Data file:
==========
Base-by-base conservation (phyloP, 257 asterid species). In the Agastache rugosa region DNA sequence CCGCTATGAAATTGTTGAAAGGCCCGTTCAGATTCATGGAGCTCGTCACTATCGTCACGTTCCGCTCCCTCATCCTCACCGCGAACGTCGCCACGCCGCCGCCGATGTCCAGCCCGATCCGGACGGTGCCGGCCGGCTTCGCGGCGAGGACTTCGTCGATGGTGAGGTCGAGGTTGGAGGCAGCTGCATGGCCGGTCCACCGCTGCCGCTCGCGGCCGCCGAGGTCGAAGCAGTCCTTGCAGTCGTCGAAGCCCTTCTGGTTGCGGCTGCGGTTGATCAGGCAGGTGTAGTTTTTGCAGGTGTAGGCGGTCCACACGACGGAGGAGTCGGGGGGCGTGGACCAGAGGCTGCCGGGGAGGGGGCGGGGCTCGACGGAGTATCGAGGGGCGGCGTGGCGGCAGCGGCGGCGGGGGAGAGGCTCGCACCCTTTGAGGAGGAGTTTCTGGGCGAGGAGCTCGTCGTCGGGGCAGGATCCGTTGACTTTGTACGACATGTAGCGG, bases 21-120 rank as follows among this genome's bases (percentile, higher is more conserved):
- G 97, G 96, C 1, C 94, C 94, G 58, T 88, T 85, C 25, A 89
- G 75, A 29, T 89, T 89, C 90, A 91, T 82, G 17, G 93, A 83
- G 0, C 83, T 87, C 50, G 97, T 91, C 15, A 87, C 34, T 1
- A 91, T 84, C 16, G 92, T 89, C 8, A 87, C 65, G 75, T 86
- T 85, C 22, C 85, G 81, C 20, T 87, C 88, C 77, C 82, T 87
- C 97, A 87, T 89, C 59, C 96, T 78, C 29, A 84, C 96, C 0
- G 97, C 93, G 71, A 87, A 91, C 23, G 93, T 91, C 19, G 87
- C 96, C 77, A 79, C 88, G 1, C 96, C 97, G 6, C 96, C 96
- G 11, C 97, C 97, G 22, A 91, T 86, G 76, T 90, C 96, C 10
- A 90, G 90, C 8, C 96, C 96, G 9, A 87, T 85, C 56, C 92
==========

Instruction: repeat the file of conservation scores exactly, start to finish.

Base-by-base conservation (phyloP, 257 asterid species). In the Agastache rugosa region DNA sequence CCGCTATGAAATTGTTGAAAGGCCCGTTCAGATTCATGGAGCTCGTCACTATCGTCACGTTCCGCTCCCTCATCCTCACCGCGAACGTCGCCACGCCGCCGCCGATGTCCAGCCCGATCCGGACGGTGCCGGCCGGCTTCGCGGCGAGGACTTCGTCGATGGTGAGGTCGAGGTTGGAGGCAGCTGCATGGCCGGTCCACCGCTGCCGCTCGCGGCCGCCGAGGTCGAAGCAGTCCTTGCAGTCGTCGAAGCCCTTCTGGTTGCGGCTGCGGTTGATCAGGCAGGTGTAGTTTTTGCAGGTGTAGGCGGTCCACACGACGGAGGAGTCGGGGGGCGTGGACCAGAGGCTGCCGGGGAGGGGGCGGGGCTCGACGGAGTATCGAGGGGCGGCGTGGCGGCAGCGGCGGCGGGGGAGAGGCTCGCACCCTTTGAGGAGGAGTTTCTGGGCGAGGAGCTCGTCGTCGGGGCAGGATCCGTTGACTTTGTACGACATGTAGCGG, bases 21-120 rank as follows among this genome's bases (percentile, higher is more conserved):
- G 97, G 96, C 1, C 94, C 94, G 58, T 88, T 85, C 25, A 89
- G 75, A 29, T 89, T 89, C 90, A 91, T 82, G 17, G 93, A 83
- G 0, C 83, T 87, C 50, G 97, T 91, C 15, A 87, C 34, T 1
- A 91, T 84, C 16, G 92, T 89, C 8, A 87, C 65, G 75, T 86
- T 85, C 22, C 85, G 81, C 20, T 87, C 88, C 77, C 82, T 87
- C 97, A 87, T 89, C 59, C 96, T 78, C 29, A 84, C 96, C 0
- G 97, C 93, G 71, A 87, A 91, C 23, G 93, T 91, C 19, G 87
- C 96, C 77, A 79, C 88, G 1, C 96, C 97, G 6, C 96, C 96
- G 11, C 97, C 97, G 22, A 91, T 86, G 76, T 90, C 96, C 10
- A 90, G 90, C 8, C 96, C 96, G 9, A 87, T 85, C 56, C 92